If this is an authentic pagan temple, where is the sacrificial altar?  Where are the pens for the dogs, oxen, cows, and other animals awaiting sacrifice?  Where are the rooms for the men, women, and children who will be offered up to the Norse gods?

This alleged revival of a pagan religion seems to be at best a highly liberal, highly non-traditional version of Ásatrú.  In fact, in its apparent beneficence it seems to have borrowed quite a bit from Christianity.

The article on the temple quotes one of the religion’s priests: “As for doctrine, ‘there is no revealed truth or strict commandments, only “polite recommendations.”‘”  How is that different from mainline Protestantism?  Or the Icelandic state church?

 Something Else Churches Have Stopped Teaching About

Emily Belz, whom I know from my days with World Magazine, now works for Christianity Today.  On the occasion of the SuperBowl, she was assigned to write about how churches address the vice of gambling.  In a newsletter (which I can’t find online), she tells the tale:

This week I tried to report a story on churches addressing sports betting around the Super Bowl, and I failed because there wasn’t much to report. I reached out to one organization I heard was working on the issue, and its representative asked whether I might want to do a story on human trafficking instead. I asked a large Christian counseling school if one of its faculty could talk about gambling addiction, and it said it didn’t have anyone who could speak on the topic. I asked a large church in Las Vegas, where the game is being held, and it also didn’t have resources. When I reported on this issue back in 2022, many of the Christian advocates against gambling were retired.

The story I couldn’t write because of lack of sources shows how disengaged the church is on this issue, which is what the research we published today from Lifeway shows.

The article Christianity Today finally came up with, a report from the Baptist research group Lifeway,  found that 55% of evangelical pastors believe gambling is immoral, but hardly any of them are teaching that to their congregations.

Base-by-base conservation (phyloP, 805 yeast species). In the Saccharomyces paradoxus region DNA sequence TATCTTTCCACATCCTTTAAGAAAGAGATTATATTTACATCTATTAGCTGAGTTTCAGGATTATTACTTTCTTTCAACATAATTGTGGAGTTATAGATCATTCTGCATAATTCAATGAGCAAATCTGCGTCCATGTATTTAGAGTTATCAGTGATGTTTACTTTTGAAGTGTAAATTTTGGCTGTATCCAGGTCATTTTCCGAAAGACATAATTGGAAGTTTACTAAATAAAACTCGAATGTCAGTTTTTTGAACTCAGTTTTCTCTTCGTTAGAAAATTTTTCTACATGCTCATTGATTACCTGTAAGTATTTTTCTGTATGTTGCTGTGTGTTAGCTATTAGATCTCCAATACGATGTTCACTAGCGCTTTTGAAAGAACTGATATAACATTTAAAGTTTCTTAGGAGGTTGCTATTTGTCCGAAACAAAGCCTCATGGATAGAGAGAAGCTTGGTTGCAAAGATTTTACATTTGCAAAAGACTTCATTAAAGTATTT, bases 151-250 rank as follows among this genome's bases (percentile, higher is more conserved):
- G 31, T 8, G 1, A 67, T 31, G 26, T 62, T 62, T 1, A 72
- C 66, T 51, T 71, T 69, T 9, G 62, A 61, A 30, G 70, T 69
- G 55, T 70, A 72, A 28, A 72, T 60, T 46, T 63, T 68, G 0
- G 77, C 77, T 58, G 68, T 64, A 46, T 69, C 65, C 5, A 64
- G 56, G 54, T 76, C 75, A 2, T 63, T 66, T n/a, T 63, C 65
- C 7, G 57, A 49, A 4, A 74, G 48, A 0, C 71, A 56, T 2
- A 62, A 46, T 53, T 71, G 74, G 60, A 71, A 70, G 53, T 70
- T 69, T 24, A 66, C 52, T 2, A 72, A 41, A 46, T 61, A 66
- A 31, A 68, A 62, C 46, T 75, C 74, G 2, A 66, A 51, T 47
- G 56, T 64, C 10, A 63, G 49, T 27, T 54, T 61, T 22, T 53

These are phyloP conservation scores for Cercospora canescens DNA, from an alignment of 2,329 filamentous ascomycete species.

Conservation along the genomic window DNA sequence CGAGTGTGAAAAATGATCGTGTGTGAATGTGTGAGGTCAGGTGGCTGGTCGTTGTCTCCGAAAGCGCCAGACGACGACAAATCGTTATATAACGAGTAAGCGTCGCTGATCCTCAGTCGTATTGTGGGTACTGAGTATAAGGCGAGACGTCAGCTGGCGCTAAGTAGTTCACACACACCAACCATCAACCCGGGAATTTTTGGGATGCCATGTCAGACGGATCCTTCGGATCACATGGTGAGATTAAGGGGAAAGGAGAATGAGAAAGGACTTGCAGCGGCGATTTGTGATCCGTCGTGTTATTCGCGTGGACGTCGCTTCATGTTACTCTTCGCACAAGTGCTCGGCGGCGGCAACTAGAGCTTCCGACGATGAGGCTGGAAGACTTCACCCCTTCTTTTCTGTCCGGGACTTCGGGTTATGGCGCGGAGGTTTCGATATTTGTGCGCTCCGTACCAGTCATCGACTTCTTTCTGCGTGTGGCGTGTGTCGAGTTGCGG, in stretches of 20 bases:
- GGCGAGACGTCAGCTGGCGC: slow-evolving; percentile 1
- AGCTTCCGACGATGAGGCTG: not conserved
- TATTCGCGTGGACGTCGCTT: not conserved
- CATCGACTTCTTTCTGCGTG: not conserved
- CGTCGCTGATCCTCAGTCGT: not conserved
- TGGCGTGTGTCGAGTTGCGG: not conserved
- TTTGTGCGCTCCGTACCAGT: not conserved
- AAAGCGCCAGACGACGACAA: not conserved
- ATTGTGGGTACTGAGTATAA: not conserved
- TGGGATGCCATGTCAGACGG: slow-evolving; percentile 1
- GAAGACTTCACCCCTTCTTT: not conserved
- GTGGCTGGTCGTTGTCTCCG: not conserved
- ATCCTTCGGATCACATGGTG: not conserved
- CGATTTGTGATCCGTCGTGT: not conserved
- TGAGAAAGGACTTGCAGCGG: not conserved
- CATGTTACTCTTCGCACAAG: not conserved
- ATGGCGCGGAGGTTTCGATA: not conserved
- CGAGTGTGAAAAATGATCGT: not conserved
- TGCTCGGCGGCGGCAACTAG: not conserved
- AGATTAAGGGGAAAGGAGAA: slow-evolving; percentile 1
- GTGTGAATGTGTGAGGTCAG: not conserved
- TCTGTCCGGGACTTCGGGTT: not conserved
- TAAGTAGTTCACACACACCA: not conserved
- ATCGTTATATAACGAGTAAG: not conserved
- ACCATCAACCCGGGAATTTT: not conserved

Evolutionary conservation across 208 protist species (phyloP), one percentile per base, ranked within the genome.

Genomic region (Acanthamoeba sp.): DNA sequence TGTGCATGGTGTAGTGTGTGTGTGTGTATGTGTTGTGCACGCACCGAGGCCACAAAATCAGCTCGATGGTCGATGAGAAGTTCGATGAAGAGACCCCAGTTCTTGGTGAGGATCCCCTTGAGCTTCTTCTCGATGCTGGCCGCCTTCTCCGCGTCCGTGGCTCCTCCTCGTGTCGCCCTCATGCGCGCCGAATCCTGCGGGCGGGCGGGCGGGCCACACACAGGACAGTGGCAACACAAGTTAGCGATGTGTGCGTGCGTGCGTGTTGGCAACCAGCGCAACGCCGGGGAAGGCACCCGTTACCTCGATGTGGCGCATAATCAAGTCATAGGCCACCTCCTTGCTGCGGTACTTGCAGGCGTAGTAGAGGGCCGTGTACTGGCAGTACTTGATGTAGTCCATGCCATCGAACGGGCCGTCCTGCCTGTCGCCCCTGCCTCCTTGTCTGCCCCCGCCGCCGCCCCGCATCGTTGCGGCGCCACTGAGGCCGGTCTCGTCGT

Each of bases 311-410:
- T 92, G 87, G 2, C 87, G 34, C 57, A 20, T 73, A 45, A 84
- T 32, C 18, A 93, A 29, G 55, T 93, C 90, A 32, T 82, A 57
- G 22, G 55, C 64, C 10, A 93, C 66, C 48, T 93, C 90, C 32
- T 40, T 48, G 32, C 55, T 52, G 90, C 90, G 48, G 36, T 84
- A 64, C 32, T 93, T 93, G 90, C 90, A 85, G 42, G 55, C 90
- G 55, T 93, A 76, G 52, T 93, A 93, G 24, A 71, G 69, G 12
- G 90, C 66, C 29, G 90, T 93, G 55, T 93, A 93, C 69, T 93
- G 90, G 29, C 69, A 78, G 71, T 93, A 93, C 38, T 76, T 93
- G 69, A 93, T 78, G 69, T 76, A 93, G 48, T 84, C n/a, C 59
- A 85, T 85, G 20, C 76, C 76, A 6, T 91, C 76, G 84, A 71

What do you think of that?  We Lutherans don’t usually make a big deal of lifestyle issues, such as drinking and smoking, that are not condemned as sinful in the Scriptures.  The Commission on Theology and Church Relations (CTCR) studied the matter in 1996 and issued a document entitled Gambling that takes an interesting approach.  It lists the actual sins that gambling can lead to: “Gambling encourages the sins of greed and covetousness.”  “Gambling works at cross purposes with a commitment to productive work.” “Gambling promotes the mismanagement of possessions entrusted to us by God.”  “Gambling is a potentially addictive behavior.” “Gambling threatens the welfare of our neighbor and militates against the common good.”  “Gambling undermines absolute reliance on God for His provision.”  (Though some gamblers I’ve heard ascribe their winnings to God blessing them.)

But the CTCR stops short of saying that all gambling, in itself, is sinful:

To safeguard the principle of Christian liberty, and in faithfulness to the sola scriptura principle, we must refrain from declaring that each and every act of gambling is in and of itself contrary to the Word of God and therefore sinful. This is not to diminish the potential for wrongdoing in the lives of those who gamble, but it is to say that individuals will need to exercise careful discernment in light of the scriptural concerns such as those raised in this document.